Allscripts generates $444M in revenue in Q3, bookings up 19% year over year

EHR
Allscripts is working with Northwell Health to develop a cloud-hosted, voice-enabled, artificial intelligence-based electronic health record.  (seb_ra/Getty Images)

Health IT company Allscripts reported strong bookings growth in the third quarter of 2019, up 19% year over year, with revenue for the quarter hitting $444 million.

Allscripts reported a loss of $5.7 million in the third quarter of 2019, up from a loss of $36 million in the third quarter of 2018, as part of its 2019 third-quarter results released at the close of business Monday. The company reported adjusted earnings per share were $0.17, up 6% compared to $0.16 in the third quarter of 2018, which beat Wall Street estimates.

The company's third-quarter 2019 revenue fell short of Street revenue expectations by 1%. Allscripts shares were up 3% in premarket trading Tuesday.

RELATED: Allscripts reports $145M settlement agreement with DOJ

Allscripts' strong bookings performance continued in the second quarter in both its provider and Veradigm businesses, Allscripts CEO Paul Black said.

“Our third-quarter results show continued strength in new bookings, reflecting how our award-winning solutions resonate with both longtime clients as well as those new to Allscripts,” Black said in a statement.

During the quarter, the company inked a deal with New York City-based health system Northwell Health to extend its Allscripts Sunrise platform through 2027. Allscripts also announced a partnership with Northwell to develop a cloud-hosted, voice-enabled, artificial intelligence-based electronic health record (EHR). 

“We were proud to extend our Sunrise partnership with our largest client, Northwell Health, and we’re excited to jointly develop the next-generation electronic health record with Northwell. Looking ahead, we believe revenue growth will improve as we benefit from the strategic investments we’ve made and the platforms we’ve created across both our Provider and Veradigm businesses," Black said.

In January, Allscripts’ Veradigm business announced a partnership with NextGen Healthcare to enable data exchange between providers and health plans, insurance companies, laboratories and research organizations. The agreement created one of the largest EHR data networks in the world, with approximately 150 million unique patient records to provide "advanced analytic solutions and insights focused on improving care quality and patient outcomes," Black said.

Building on the Veradigm business, Allscripts is now collaborating with Komodo Health in the area of life sciences research. Allscripts is linking its ambulatory EHR with Komodo’s Healthcare Map, which contains encounter data from more than 150 private and public payers. Using Komodo Health's platform, the collaboration will enable Veradigm to provide the largest linked data set containing a complete longitudinal view of nearly 50 million identified patients, Black said during the earnings call.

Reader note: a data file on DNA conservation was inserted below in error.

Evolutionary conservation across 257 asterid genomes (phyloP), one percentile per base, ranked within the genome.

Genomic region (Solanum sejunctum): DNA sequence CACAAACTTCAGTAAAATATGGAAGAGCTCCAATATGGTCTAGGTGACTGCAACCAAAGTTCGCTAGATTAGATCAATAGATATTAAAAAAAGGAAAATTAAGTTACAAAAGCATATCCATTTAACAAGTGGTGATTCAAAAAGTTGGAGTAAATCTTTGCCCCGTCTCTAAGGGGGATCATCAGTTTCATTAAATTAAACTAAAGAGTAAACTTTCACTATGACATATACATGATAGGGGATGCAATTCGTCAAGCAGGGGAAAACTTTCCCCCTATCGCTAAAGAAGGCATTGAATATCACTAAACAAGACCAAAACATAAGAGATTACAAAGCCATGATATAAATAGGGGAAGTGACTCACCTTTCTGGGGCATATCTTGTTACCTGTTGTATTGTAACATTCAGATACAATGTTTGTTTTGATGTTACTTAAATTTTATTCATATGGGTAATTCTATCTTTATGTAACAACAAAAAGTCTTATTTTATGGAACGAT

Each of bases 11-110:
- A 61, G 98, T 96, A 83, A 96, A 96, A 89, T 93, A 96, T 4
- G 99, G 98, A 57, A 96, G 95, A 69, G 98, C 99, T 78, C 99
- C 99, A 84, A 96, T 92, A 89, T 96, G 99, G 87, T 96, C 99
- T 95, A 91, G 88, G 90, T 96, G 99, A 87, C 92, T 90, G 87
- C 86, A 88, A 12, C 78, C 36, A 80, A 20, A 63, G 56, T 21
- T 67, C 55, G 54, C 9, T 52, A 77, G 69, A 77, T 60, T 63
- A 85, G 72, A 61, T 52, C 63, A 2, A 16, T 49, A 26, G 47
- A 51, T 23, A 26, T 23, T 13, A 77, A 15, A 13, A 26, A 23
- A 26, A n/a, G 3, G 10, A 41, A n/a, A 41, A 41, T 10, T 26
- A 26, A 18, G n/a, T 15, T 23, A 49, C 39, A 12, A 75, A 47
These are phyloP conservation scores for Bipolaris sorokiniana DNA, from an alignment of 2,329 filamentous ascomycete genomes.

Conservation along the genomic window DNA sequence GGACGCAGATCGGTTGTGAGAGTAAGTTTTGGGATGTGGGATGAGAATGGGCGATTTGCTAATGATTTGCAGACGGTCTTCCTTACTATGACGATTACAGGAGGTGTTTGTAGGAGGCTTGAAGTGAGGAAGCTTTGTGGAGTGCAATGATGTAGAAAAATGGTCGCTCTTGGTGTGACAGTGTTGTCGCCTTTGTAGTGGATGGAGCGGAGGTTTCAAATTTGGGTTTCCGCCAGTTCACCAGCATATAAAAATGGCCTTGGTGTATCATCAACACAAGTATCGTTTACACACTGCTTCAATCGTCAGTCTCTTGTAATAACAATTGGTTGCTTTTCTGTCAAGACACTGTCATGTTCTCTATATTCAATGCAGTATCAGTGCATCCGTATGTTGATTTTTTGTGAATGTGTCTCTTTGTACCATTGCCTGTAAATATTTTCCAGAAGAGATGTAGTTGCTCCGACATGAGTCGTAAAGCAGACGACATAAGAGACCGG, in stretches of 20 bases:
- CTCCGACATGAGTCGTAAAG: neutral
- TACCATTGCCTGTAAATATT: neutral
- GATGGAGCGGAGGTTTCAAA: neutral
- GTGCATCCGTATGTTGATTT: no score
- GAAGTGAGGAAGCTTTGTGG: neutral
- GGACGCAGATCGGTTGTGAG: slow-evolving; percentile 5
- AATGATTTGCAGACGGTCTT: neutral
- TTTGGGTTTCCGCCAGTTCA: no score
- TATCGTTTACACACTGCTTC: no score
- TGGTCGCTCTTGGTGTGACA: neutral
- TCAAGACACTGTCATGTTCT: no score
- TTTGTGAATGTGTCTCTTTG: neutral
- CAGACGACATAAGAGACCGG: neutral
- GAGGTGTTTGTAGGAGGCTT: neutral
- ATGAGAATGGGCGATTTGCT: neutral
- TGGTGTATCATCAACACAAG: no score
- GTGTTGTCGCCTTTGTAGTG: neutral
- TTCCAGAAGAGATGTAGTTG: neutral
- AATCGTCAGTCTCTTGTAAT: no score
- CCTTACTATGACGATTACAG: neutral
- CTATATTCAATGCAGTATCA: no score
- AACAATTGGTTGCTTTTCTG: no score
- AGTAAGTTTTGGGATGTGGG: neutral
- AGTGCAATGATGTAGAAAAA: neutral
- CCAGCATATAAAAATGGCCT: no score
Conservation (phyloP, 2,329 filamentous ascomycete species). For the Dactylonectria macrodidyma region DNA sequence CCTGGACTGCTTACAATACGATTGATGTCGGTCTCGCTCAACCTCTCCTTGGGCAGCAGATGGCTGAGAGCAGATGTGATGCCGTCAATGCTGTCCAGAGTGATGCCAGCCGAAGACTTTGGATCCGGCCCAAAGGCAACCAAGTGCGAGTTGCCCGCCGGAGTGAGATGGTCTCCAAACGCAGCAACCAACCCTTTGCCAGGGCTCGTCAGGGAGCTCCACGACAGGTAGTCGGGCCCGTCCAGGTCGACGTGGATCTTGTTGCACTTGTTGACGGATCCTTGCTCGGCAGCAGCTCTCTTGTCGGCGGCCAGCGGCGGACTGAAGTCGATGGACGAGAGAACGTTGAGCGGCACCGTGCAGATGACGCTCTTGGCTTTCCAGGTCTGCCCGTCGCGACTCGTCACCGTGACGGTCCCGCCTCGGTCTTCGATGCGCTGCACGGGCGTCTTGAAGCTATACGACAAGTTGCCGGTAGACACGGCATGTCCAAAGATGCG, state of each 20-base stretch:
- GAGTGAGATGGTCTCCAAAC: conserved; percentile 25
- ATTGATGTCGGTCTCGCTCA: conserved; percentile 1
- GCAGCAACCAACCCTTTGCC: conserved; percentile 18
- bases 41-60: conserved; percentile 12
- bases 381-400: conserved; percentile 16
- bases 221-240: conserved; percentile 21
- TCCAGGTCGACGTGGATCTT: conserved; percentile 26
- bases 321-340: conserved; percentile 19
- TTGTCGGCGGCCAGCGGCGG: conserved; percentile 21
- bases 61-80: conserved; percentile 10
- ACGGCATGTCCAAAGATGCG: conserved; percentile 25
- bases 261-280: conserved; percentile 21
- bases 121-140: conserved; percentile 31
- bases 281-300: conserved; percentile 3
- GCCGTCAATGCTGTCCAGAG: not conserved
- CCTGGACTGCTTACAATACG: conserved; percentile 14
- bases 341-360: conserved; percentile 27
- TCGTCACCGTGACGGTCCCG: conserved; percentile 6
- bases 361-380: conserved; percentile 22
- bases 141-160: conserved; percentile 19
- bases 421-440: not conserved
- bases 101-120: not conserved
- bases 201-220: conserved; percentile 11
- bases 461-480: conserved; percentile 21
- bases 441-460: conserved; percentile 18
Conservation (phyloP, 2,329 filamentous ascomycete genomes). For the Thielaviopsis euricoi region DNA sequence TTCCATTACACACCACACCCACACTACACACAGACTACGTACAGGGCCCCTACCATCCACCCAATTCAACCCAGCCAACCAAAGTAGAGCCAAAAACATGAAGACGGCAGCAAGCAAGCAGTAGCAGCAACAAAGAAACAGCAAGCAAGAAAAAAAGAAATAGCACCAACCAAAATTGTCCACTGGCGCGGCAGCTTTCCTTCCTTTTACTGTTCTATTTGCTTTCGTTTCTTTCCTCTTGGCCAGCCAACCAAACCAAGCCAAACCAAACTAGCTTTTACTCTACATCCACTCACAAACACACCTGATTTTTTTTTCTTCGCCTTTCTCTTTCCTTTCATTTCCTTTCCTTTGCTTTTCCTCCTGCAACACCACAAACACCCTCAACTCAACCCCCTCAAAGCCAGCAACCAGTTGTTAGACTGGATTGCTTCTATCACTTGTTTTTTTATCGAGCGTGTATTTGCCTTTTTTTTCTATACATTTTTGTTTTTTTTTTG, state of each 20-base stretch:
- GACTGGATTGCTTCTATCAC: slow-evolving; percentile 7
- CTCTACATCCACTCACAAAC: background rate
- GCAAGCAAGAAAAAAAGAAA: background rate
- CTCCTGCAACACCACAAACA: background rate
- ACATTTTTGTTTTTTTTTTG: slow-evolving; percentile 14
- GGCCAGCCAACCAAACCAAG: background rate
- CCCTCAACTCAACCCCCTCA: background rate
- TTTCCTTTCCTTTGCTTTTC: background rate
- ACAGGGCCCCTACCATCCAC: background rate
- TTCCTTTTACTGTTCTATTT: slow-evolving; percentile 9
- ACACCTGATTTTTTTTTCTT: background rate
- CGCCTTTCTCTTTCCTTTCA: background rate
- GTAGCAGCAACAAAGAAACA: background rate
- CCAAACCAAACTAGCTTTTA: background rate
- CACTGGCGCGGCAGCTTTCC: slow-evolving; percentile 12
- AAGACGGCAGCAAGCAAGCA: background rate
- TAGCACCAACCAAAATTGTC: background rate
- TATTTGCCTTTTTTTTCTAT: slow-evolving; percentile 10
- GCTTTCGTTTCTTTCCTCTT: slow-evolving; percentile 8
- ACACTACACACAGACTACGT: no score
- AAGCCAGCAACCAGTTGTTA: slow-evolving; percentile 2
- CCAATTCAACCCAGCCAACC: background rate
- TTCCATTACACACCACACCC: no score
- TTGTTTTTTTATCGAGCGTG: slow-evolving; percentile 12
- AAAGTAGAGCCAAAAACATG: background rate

RELATED: Allscripts CEO says size, scale will be key to success in EHR market

"The market is clearly demanding linked EHR and claims data for research and this partnership will enable our clients to perform both clinical and economic analyses as well as fill in EHR data gaps. We believe this differentiates Veradigm even further from our competitors and we are seeing significant interest from our clients in this," he said.

In August, Allscripts reached a tentative deal with the Department of Justice (DOJ) to pay $145 million to settle an investigation into Practice Fusion's compliance with the Anti-Kickback Statute and HIPAA. Black said during the earnings call he expects that settlement to be finalized by the end of the year. 

RELATED: Frustrated with their EHR, Northwell Health physicians are working with Allscripts to build a better one

Allscripts acquired Practice Fusion for $100 million in January 2018, a year after the company received an inquiry from the U.S. Attorney’s Office for the District of Vermont examining the company’s compliance with the EHR certification program as part of a criminal investigative demand. The company has since rebranded that business as Veradigm with a focus on the payer and life sciences markets.

Allscripts President Rick Poulton said during the second-quarter earnings call in August that the $145 million settlement, while "not insignificant," is in line with other settlements between the DOJ and EHR vendors to resolve claims related to falsified certification. 

The company expects to receive recoveries from third parties to help offset a portion of the $145 million the company has agreed to pay the government. Black said he expected those recovery payments to play out for several years.

The company raised its full-year 2019 earnings outlook to between $0.67 and $0.70, an increase at the midpoint from the prior outlook of between $0.65 and $0.70, the company said.

Allscripts expects full-year 2019 bookings between $1.05 million and $1.1 million and fourth-quarter revenue between $460 million and $470 million.

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